PB: What about Creepy and Eerie, Bernie Wrightson and Frazetta? I see some of Frazetta in you, particularly with the major figure in the foreground and the environmental background.

AR: I think primarily Bernie Wrightson. Frazetta was always there and of course I liked it a lot. His stuff was always just so amazing that I kind of never attempted to go there. It was just too good. That was like classical painting to me. But Bernie Wrightson was an illustrator and I really liked his forms and anatomy. I love those old Creepys and Eeries and Vampirella. The artwork’s really phenomenal. It’s consistently better than Heavy Metal, which is often really terrible.

PB: So what kind of kid were you at that time? Were you playing D&D? Were you listening to Black Sabbath?

AR: I wasn’t actually playing D&D, because I didn’t have the patience to learn the rules. But I was into collecting the figures and the books. I was the imagery more than the substance of the game. I liked the concept of it. Then I was into records a lot. I started buying records for the covers. I was into Jethro Tull and Black Sabbath and Pink Floyd. I started getting really into the album artwork and Roger Dean especially.

PB: When did you start to understand that what you were doing had some kind of connection to visionary artists?

AR: I think when I was a little older, like 19 or 20 or something, I started eating mushrooms — as much as I could get my hands on. I was really into them. They bring out these natural patterns in nature and there’s this kind of fabric or web you can see as part of your visual field and so forth. I started drawing this stuff that I was seeing, this texture, this kind of organic root pattern that I was seeing or getting from the mushrooms. It was the first time I was doing something abstract and I was trying to realize this thing that I had seen from the psilocybin. I wasn’t trying to do any kind of narrative character or anything like that. I was really trying to express this pattern and this vibe that I was getting from it. I started doing that and then I started incorporating that into the background and coloring of a lot of my work. This kind of washy sky and another textured pattern that I used to do more. I think that was probably the conception of that, as far as I can tell. I was trying to replicate this experience. Then another type of thing that would come up with acid, which had its own personality, a certain arrangement of lines. I started to see these different flavors of style with different chemicals.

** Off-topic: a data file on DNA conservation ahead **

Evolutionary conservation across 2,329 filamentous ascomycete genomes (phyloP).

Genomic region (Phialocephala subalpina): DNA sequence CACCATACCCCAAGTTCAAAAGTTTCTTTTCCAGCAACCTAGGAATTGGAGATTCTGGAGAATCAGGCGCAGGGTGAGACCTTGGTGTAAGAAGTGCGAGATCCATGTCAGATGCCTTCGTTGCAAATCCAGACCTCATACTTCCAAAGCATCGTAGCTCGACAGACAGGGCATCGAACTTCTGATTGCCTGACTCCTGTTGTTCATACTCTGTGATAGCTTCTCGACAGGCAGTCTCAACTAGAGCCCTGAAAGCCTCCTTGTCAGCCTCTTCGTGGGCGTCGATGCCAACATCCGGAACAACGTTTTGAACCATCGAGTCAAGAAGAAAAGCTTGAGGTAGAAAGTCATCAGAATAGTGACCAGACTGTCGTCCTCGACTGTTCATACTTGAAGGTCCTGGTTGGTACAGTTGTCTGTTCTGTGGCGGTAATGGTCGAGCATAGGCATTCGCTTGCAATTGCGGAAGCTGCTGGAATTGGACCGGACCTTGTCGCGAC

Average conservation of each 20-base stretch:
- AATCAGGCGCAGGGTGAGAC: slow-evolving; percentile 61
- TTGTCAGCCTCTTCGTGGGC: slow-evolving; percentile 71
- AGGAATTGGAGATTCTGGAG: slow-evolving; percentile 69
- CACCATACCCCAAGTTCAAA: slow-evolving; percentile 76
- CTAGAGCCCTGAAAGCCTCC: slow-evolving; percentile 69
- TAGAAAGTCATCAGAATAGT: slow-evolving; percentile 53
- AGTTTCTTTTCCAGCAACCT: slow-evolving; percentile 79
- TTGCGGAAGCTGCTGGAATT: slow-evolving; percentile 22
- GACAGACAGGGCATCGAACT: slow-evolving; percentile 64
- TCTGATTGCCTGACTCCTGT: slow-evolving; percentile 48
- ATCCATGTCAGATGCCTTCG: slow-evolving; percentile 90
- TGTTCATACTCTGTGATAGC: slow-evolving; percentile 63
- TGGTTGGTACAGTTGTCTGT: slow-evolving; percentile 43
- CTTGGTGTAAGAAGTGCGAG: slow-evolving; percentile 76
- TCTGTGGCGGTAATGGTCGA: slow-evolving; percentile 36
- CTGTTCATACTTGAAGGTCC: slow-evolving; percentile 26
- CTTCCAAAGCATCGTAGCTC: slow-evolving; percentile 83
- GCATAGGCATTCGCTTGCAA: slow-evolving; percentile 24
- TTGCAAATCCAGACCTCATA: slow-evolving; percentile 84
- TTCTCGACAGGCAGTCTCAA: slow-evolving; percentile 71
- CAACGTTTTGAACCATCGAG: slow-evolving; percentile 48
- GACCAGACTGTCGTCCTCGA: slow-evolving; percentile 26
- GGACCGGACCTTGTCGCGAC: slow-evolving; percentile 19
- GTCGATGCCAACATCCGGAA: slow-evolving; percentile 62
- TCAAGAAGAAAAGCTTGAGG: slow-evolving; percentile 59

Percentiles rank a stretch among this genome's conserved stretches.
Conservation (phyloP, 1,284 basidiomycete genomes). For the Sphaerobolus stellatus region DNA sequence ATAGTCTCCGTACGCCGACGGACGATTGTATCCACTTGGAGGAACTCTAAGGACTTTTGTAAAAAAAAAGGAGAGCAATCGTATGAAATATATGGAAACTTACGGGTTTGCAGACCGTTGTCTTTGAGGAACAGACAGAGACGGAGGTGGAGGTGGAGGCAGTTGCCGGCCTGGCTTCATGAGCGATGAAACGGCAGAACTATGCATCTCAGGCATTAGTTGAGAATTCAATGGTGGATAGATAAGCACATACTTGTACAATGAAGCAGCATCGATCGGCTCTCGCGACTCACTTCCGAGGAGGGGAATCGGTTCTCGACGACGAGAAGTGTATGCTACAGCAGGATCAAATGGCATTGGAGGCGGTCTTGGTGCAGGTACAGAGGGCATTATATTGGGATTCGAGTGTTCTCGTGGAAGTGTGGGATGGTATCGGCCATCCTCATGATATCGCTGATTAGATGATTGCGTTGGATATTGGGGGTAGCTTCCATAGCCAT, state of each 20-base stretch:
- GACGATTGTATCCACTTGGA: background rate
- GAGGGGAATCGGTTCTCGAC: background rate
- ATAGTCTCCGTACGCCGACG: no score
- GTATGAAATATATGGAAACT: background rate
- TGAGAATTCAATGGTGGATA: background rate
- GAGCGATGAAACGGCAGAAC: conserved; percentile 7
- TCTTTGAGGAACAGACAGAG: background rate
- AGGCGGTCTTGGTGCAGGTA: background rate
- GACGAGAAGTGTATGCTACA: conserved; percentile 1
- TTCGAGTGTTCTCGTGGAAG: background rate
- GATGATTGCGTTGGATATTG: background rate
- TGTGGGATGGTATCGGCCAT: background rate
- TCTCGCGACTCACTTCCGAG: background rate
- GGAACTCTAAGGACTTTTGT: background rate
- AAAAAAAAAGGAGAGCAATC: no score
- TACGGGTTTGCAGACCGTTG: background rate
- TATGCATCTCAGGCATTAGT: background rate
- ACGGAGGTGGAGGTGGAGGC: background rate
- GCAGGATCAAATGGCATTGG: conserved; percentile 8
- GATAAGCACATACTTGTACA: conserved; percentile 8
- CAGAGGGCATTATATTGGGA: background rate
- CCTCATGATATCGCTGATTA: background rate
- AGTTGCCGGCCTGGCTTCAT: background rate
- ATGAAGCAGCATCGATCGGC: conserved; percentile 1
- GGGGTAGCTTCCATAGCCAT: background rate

PB: And was there one that appealed to you more than the others?

AR: I liked the mushroom thing more I guess. I just found that it was a bit easier in a lot of ways. Easier than the other chemicals. Softer on the system. That was the one that I was more into but I recognized it, and I see it in other art too — even really old art that people tapped into or somehow conjured. I guess you can get into it if you just really study your art or your craft. I don’t know what leads people to get this kind of similar aesthetic that I see.

PB: I know you see Jim Woodring as an influence. He was having visions as a child even before he ever had taken psychedelics. He said the psychedelics that he experimented with later only backed up what he had already experienced as a child. In a way, he was able to kind of bypass drugs as a tool because he’d already had those kind of visionary experiences without them.

AR: As a kid it kind of comes naturally, especially if you’re a creative person. Children are more in touch with it. Maybe it does remind me of something else that I was really familiar and ancient to me anyway. But Woodring really hits a vein, I think, with this stuff. It’s just so eerily reminiscent of this other part of the mind which I usually get from something like DMT. That’s what it really looks like. When I was a kid I probably wouldn’t relate it to that, but looking at it as an adult, it just kind of looks like it comes from that dimension entirely.

PB: But when I think about your work and his work compared to somebody like Alex Gray, yours is so remarkably earthy, I might even say pagan — not in the Wiccan sense — but a sort of earth-centered vision rather than this kind of cosmic, Eastern exploding consciousness vision. You work is more grounded rather than transcendent.